These half hour meetings with James were often poignant demonstrations of the autonomy problem, one of alternating excessiveness of dependence and that of independence both. The dependence was routed through these odd symptoms and complaints, some of which were unusual, and the sum total of which was rare. The independence took the form of an insistence to refrain from initiating and engaging in content other than the problems, certainly his right, but not normal.
The emotional component appeared to be anxiety, either the cause or the result of this autonomy imbalance, i.e. never getting quite comfortable. The underlying issue was a partial problem with basic trust. I believed he trusted family, but not himself and not others outside his social peer group. That would include me. But he came and stayed and worked when necessary in the office.
The omnipresent factor in working with individual problems like trust and autonomy are the potent client defense mechanisms that can get activated in a heartbeat. My mentor, Dr. Alan Leider, had a metaphor aimed at family therapy, but equally applicable to these individual personality issues: Working with families is like walking through a minefield. They know where the mines are. You don’t. If you try to lead them through, you’re likely to get blown up.
James refrained from initiating anything in the way of discussion in sessions that did not begin with a problem. What I was not going to do was ask extraneous questions about personal interests, favorites, activities, etc. The topic had to be something in which we could both actively engage in a way that was beneficial to him.
The best entry was to ask what classes he was taking. I’d select one of them, mostly history, English, or science, and ask what the class was studying at that time. If I knew something about the topic, we’d get a conversation going. James had an a budding interest in wars, so history often came into play. I’d ask questions like what he would have done if he were, say, the general or the president. He had interesting, commendable ideas to reinforce. The history and english classes also occasionally led to discussions about contemporary events and social problems that were focused on he own perceptions and thoughts, a sort of Socratic process. He participated well.
The class content gambit some times wouldn’t work, like he Intuitively understood the question was a gambit. The usual way to approach a pattern of resistance is to simply point it out and explore the thoughts and feelings that were occurring. With these trait problems, though, the exploration can be interpreted as a disavowal. In turn, unforeseen Axis II defense mechanisms can be triggered that might cause the client to flee. The therapist has to feel comfortable that will not be the result and I wasn’t quite there.
I avoided asking about his social group or girlfriend, particularly the latter, because I couldn’t be certain the response would be true, and/or I’d get a response I didn’t want to hear.
At some point a couple of months into this pattern, I’m wondering if this approach would wear thin. I asked him if his mother ever read Christopher Robin to him when he was younger. His parents are New Zealanders, hence part of the Commonwealth, so I thought their reading Milne was possible. My mother was Australian, loved Now We Are Six, wore out the green cover reading to us. I thought possibly his mother had done so as well. James shook his head ‘no’.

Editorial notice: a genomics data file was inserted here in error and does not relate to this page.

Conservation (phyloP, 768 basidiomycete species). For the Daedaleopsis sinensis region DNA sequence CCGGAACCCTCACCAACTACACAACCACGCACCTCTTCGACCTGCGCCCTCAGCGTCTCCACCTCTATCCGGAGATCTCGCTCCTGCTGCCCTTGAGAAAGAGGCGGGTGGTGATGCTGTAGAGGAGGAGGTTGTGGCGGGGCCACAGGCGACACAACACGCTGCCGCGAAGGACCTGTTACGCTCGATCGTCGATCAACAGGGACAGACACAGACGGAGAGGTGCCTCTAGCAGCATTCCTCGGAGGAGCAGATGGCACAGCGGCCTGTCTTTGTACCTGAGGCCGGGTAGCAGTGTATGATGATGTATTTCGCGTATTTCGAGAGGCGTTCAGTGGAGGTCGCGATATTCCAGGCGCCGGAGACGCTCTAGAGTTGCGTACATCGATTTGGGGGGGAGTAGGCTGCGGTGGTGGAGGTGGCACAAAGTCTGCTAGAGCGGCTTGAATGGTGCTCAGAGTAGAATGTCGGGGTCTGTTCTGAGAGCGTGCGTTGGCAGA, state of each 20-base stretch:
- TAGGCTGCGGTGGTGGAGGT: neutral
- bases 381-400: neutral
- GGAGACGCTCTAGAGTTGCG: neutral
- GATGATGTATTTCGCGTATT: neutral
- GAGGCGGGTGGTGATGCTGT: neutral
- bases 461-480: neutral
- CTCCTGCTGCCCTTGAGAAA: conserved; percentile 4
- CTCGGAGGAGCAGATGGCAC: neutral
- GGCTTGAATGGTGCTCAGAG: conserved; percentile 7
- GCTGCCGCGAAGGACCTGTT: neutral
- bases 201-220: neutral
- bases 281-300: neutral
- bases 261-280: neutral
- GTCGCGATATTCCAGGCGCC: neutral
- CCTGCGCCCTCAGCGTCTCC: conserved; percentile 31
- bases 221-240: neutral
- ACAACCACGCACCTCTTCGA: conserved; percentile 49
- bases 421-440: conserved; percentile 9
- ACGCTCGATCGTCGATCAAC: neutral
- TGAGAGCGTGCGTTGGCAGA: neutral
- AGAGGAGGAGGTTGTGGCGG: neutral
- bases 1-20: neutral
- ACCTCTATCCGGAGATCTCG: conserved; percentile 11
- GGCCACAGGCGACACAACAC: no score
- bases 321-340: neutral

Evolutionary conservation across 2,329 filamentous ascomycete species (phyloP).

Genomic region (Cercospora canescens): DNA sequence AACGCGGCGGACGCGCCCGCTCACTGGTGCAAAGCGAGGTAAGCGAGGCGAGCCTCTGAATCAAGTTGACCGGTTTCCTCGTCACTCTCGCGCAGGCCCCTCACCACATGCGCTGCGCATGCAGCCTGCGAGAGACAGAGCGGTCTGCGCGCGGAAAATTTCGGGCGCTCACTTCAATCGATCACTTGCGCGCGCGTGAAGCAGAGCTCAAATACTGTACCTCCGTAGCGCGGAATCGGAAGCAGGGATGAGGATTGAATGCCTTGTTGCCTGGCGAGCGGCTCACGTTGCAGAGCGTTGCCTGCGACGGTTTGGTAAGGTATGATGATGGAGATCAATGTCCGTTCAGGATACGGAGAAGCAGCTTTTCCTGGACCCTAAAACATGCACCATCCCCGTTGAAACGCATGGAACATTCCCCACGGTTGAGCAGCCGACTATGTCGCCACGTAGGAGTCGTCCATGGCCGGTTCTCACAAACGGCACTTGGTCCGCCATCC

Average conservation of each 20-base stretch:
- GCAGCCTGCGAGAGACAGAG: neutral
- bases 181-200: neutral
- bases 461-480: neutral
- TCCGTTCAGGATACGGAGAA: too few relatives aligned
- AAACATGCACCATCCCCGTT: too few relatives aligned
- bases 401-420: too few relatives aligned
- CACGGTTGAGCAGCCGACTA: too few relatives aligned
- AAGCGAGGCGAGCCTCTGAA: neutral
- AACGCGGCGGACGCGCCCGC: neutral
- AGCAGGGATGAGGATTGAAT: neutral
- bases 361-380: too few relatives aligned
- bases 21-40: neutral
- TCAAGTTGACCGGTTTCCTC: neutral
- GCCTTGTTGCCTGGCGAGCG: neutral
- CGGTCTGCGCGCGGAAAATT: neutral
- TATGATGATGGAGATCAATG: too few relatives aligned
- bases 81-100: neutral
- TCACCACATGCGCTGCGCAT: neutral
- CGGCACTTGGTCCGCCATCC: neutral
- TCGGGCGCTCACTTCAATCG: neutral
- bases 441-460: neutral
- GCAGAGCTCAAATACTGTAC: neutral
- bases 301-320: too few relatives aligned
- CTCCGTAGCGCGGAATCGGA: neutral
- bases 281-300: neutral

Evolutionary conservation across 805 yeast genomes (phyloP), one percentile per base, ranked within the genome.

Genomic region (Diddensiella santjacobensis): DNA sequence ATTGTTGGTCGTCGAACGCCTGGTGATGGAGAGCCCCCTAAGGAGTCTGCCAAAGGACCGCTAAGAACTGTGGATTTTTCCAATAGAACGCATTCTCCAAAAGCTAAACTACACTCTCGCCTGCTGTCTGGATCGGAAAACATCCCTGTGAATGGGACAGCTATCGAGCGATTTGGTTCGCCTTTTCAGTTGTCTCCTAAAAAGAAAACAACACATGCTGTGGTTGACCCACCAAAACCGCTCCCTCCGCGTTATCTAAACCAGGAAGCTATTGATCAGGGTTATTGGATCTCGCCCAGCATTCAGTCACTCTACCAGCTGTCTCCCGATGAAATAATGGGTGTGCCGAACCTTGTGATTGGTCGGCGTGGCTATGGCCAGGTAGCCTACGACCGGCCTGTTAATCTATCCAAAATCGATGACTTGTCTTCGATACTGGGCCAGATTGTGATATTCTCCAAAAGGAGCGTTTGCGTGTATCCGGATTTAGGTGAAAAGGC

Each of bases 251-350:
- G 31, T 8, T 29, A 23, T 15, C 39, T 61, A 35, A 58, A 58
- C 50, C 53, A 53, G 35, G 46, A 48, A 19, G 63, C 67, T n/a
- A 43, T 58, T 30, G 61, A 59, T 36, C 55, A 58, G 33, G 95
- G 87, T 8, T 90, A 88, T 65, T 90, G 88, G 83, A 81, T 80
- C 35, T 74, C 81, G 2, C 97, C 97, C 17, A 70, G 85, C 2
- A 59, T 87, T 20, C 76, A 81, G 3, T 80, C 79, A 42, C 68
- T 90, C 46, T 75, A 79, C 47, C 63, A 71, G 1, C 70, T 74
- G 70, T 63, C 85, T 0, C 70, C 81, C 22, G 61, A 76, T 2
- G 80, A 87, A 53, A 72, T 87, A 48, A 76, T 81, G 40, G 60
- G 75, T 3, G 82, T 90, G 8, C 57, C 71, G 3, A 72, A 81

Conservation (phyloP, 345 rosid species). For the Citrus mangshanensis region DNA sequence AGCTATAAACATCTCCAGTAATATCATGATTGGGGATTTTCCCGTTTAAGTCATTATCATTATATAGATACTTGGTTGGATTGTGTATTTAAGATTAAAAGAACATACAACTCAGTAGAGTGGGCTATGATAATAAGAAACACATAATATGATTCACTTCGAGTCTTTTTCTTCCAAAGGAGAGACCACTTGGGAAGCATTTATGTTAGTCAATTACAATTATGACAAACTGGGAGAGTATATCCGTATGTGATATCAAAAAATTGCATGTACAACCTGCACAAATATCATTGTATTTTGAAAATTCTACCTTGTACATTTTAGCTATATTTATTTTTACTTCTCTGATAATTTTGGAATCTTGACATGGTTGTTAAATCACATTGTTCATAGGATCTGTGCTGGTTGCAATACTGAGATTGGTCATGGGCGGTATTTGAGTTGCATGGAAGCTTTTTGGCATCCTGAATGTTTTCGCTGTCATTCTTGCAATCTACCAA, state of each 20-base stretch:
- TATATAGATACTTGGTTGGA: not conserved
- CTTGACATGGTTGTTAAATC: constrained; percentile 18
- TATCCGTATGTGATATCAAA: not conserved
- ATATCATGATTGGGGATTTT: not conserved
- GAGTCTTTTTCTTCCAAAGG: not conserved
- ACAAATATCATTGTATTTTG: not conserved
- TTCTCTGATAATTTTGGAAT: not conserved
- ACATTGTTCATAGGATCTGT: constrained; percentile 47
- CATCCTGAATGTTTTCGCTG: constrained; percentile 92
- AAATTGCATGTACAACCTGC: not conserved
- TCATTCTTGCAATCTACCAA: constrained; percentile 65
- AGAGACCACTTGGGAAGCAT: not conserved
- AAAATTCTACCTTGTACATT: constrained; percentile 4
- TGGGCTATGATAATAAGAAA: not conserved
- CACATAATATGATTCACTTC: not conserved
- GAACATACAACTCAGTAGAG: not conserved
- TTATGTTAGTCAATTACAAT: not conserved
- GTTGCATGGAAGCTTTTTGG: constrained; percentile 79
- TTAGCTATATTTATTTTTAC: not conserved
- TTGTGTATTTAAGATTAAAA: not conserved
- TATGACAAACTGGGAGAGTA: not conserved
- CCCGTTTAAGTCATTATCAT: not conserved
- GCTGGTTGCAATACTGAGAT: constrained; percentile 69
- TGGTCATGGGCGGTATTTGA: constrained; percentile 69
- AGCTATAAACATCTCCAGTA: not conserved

“So, you never heard of James Morrison?”
He shakes his head again.
“Oh, you’ll love it. It goes like this”.
James was looking very dubious.
This was delivered in a kind of metered, pattered rhythm that could entertain a six year old.
James eyes widened and then he scrunched up his nose and lips in a frown to display his deep displeasure, but he absolutely could not stifle this grin that kept creeping into this attempt at prohibition. The face was an instantaneous classic, one of those moments that we as therapists treasure.
The thought that came to me during the moment was that we were OK, that what we were doing would likely work. The tiny episode also reflected the instantaneous vacillations between childhood and adolescence that can make the transitional 12 – 13 year old group so interesting.
Every once in a while during a silence thereafter, I look upward and quietly say “James, James….” and he’d scrunch his face up again, not grinning at this point, and say “Don’t!”, and I’d just quietly laugh, and he grinned and we went on to whatever was next.
He broke up with his girlfriend, was despondent for two days but otherwise nonplussed.
In a repeat of the last school year, his school performance waned March and April, and in a repeat of the parental response, summer school was threatened and the x-box went. After a day or two of vehement objections, he relented. In a different reaction from that of the last year, his grades began to rise again and his mood stayed more stable.
A month or so before school was to end he started looking better, figuratively and literally. He had his hair cut, and his eyes could no longer be hidden. He started wearing glasses he had heretofore eschewed. He was more responsive to my queries. He came in one time and volunteered that he likes coming to the office to feel better. At some point, I reflected that it seemed like he was coming out of a “nihilistic funk”. After I read aloud the definition of nihilism off dictionary.com, he laughed and said that was right. That may have been his first outright expression of joy in session.
His grades had gone back above 3.2. He was excited to report about a classroom experience, this for the first time in session. His history teacher gave an assignment to identify an historical figure he’d like to meet, list the questions to ask, and answer them as you think your character would. James chose God, and his questions were asking why the problems facing the world at the time were happening.